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Monday 18 November 2002, 21:10 GMT
Please update your bookmarks.

I've finally taken the plunge and opened up Sore Eyes v2 - a new site with all the linky goodness you're accustomed to, plus such modern amenities as a CSS-based design, permalinks and a comments system. I hope you'll update your bookmarks and come visit the new site.

This site will remain, but all new weblog entries will be made at soreeyes.org. Once I've finished twiddling with the new site's CSS and otherwise adding bits and bobs like a search function I'll be turning my attention back to this site with a view to developing it as a proper personal site, as opposed to the weblog with links to a minimal amount of non-weblog content which hasn't been updated in about two years.

I hope I'll see you over at soreeyes.org.
Sunday 17 November 2002, 21:40 GMT
Joel Splosky on The Law of Leaky Abstractions. A very good, clearly written essay on how easy it is for software intended to protect users - or programmers, for that matter - from complexity to cause almost as many problems as it resolves. (See, for example, almost any product designed to allow you to produce web pages without writing a line of HTML. If it's from Microsoft, that goes double.)

He starts out by explaining how the internet works:
Imagine that we had a way of sending actors from Broadway to Hollywood that involved putting them in cars and driving them across the country. Some of these cars crashed, killing the poor actors. Sometimes the actors got drunk on the way and shaved their heads or got nasal tattoos, thus becoming too ugly to work in Hollywood, and frequently the actors arrived in a different order than they had set out, because they all took different routes. Now imagine a new service called Hollywood Express, which delivered actors to Hollywood, guaranteeing that they would (a) arrive (b) in order (c) in perfect condition.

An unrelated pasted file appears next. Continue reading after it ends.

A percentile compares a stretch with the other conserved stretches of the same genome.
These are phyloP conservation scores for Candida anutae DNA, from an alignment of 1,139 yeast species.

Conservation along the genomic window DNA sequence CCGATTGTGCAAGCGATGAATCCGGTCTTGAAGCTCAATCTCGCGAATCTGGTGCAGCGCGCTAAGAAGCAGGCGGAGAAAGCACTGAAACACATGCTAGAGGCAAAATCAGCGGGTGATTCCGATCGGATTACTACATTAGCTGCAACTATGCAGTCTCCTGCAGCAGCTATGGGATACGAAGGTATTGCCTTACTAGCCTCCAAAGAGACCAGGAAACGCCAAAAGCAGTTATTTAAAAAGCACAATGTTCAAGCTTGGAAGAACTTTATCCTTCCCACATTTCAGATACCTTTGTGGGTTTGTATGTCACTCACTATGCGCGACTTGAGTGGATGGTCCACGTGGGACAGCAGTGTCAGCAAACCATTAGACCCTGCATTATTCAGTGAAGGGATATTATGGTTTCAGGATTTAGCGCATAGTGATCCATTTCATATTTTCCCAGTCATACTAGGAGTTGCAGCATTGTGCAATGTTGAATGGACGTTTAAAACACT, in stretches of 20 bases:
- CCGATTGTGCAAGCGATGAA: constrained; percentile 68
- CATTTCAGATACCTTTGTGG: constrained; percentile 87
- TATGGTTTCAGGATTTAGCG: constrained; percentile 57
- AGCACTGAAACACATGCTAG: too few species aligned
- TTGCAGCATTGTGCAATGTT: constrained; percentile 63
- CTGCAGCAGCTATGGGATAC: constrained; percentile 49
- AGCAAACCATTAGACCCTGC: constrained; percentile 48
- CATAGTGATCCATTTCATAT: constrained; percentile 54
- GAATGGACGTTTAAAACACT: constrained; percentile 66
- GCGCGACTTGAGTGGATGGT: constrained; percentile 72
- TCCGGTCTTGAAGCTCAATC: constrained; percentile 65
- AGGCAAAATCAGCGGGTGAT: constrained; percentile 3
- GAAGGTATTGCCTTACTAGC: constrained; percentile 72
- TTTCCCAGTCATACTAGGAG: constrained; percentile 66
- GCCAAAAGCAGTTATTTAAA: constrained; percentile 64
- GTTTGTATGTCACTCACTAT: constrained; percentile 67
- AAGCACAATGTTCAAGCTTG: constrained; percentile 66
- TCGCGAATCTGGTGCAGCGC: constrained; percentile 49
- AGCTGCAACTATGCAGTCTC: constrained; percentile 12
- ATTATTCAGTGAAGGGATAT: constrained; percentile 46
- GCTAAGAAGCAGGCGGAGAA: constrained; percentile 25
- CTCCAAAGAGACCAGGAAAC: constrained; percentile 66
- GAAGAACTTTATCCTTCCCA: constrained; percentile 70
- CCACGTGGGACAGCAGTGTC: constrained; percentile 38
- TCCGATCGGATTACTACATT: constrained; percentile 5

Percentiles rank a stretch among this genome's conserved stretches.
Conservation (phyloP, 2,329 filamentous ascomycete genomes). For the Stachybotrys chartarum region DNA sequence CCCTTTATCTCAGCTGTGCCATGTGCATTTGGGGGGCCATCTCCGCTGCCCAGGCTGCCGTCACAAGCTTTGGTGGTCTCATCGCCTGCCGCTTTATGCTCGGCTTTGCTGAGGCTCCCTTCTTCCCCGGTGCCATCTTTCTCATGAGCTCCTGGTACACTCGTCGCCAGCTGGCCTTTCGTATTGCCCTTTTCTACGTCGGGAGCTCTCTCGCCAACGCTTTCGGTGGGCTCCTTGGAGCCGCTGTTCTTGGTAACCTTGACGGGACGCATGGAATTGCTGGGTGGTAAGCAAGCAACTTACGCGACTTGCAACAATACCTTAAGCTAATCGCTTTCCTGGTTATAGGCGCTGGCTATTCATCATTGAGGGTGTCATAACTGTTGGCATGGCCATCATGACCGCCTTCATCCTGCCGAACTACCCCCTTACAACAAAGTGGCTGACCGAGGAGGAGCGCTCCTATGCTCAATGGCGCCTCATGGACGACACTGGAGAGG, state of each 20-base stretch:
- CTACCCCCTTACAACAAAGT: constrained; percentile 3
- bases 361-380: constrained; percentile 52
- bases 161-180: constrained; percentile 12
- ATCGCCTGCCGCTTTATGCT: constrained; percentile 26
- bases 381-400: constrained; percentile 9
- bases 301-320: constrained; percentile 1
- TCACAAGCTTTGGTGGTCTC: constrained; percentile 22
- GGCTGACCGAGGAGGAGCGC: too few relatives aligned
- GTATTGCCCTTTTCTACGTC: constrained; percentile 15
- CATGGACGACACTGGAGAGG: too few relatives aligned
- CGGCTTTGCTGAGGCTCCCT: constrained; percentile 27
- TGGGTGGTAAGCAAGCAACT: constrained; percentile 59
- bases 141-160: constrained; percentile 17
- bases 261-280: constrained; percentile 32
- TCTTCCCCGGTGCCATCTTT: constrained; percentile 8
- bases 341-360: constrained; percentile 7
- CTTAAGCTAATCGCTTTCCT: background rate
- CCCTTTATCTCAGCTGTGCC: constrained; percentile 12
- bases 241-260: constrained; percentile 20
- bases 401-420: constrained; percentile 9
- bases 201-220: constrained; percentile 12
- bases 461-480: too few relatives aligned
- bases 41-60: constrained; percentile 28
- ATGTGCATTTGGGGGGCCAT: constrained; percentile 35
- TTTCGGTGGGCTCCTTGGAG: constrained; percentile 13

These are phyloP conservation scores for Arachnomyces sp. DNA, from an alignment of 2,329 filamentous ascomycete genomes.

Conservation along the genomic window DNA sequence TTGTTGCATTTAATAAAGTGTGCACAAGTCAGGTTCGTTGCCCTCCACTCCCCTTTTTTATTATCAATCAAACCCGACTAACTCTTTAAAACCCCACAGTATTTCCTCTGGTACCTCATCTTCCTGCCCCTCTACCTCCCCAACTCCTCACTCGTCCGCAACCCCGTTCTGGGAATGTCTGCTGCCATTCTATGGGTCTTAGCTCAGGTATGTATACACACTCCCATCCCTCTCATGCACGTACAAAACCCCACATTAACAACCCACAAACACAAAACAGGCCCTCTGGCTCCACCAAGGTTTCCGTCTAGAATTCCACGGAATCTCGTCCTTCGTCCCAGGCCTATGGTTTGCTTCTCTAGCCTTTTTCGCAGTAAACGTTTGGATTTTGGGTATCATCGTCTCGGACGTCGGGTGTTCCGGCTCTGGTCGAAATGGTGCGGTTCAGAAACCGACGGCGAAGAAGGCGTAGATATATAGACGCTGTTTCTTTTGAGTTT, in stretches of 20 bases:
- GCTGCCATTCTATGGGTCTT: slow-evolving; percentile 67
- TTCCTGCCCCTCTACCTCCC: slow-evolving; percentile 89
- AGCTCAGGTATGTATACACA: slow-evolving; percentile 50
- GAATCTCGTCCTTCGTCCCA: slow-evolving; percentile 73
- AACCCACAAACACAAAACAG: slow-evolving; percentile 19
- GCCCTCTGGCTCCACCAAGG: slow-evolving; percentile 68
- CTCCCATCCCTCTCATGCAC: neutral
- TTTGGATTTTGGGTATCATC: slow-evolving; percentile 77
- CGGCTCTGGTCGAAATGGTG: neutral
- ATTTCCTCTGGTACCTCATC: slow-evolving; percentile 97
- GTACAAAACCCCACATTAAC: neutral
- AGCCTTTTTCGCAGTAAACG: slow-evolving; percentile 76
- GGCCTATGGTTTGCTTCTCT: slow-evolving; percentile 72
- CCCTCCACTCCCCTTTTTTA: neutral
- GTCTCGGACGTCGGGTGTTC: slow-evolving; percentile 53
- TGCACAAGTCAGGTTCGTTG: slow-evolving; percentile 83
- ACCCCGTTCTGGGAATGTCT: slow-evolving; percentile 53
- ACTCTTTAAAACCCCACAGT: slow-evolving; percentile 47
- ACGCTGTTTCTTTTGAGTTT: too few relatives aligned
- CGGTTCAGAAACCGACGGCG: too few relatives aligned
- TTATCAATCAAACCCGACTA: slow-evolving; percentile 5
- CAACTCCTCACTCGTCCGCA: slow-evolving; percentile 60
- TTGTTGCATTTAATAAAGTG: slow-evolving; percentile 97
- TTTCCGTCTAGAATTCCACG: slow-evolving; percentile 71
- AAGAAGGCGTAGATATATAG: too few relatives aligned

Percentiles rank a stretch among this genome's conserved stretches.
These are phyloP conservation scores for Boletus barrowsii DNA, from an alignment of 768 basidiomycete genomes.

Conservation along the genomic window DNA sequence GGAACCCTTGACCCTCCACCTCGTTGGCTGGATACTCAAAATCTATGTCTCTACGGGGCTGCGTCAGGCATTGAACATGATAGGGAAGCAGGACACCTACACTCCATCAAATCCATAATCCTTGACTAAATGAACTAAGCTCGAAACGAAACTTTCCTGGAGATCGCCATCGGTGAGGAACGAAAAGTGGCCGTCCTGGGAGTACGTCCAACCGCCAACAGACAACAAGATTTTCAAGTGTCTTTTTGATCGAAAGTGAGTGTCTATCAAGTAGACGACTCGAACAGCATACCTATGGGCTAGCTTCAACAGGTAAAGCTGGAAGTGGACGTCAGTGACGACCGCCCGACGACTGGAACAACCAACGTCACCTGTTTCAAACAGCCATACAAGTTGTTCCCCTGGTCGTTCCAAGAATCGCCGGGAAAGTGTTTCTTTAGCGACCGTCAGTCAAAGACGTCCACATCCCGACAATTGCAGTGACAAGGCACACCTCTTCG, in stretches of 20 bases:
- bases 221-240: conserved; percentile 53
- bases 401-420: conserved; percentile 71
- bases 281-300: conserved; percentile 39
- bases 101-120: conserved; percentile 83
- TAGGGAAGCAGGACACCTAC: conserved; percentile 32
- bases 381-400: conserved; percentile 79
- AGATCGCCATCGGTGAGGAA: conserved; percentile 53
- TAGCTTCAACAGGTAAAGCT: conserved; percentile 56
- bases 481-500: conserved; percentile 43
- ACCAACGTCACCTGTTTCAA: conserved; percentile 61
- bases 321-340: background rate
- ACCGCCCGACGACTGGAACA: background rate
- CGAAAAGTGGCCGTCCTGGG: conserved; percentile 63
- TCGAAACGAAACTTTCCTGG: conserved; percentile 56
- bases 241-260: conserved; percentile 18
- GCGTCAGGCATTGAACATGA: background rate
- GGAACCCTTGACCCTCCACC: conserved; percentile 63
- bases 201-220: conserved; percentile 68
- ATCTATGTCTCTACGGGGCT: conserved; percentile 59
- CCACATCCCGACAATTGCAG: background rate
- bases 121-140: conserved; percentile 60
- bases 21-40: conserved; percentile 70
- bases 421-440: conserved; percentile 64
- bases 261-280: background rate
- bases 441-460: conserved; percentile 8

Odd as this sounds, it's a very fair analogy.

It's not that people shouldn't use WYSIWYG HTML editors, or fancy string libraries with their C++ compiler. It's more that pushing an abstraction too far can have consequences that take a lot of cleaning up and will require an understanding of what lies beneath the abstraction.

[Via Electrolite]
The Voyage of Terry Waite's Clogs. Every bit as bizarre - not to mention quintessentially English - as it sounds.

[Via MetaFilter]
AbiWord up. Andrew Leonard meets the community of developers working on the AbiWord word processor.
Not only is contributing to a free-software project a good way to keep your skills sharp and build a résumé, but, Eric Sink observes, "People keep doing it because they like doing it. It compares very, very favorably to working for stupid corporations who ask developers to build projects that they then throw away, or to writing really good code and than have bad marketing put in front of it. Those kinds of things are very unsatisfactory for developers."

What is satisfactory is to receive the plaudits of your peers and to create code that people actually use. It's not about beating down Bill Gates (although Microsoft, by every indication, is increasingly obsessed with beating down free software), it's not about making oodles of bucks, it's not even about being the best.
I hadn't looked at AbiWord since version 0.7, so after reading this article I downloaded the current Windows version. It's a seriously useful little program nowadays, and it's a hell of a lot faster on my oldish PC than word processor component of OpenOffice. I'm not likely to uninstall OpenOffice any time soon, because I find that for home use I need a spreadsheet at least as often as I do a word processor and I find it useful to have to learn only the one program, but if I had a friend who needed to read and write MS Word documents and do simple word processing I wouldn't hesitate to suggest AbiWord.

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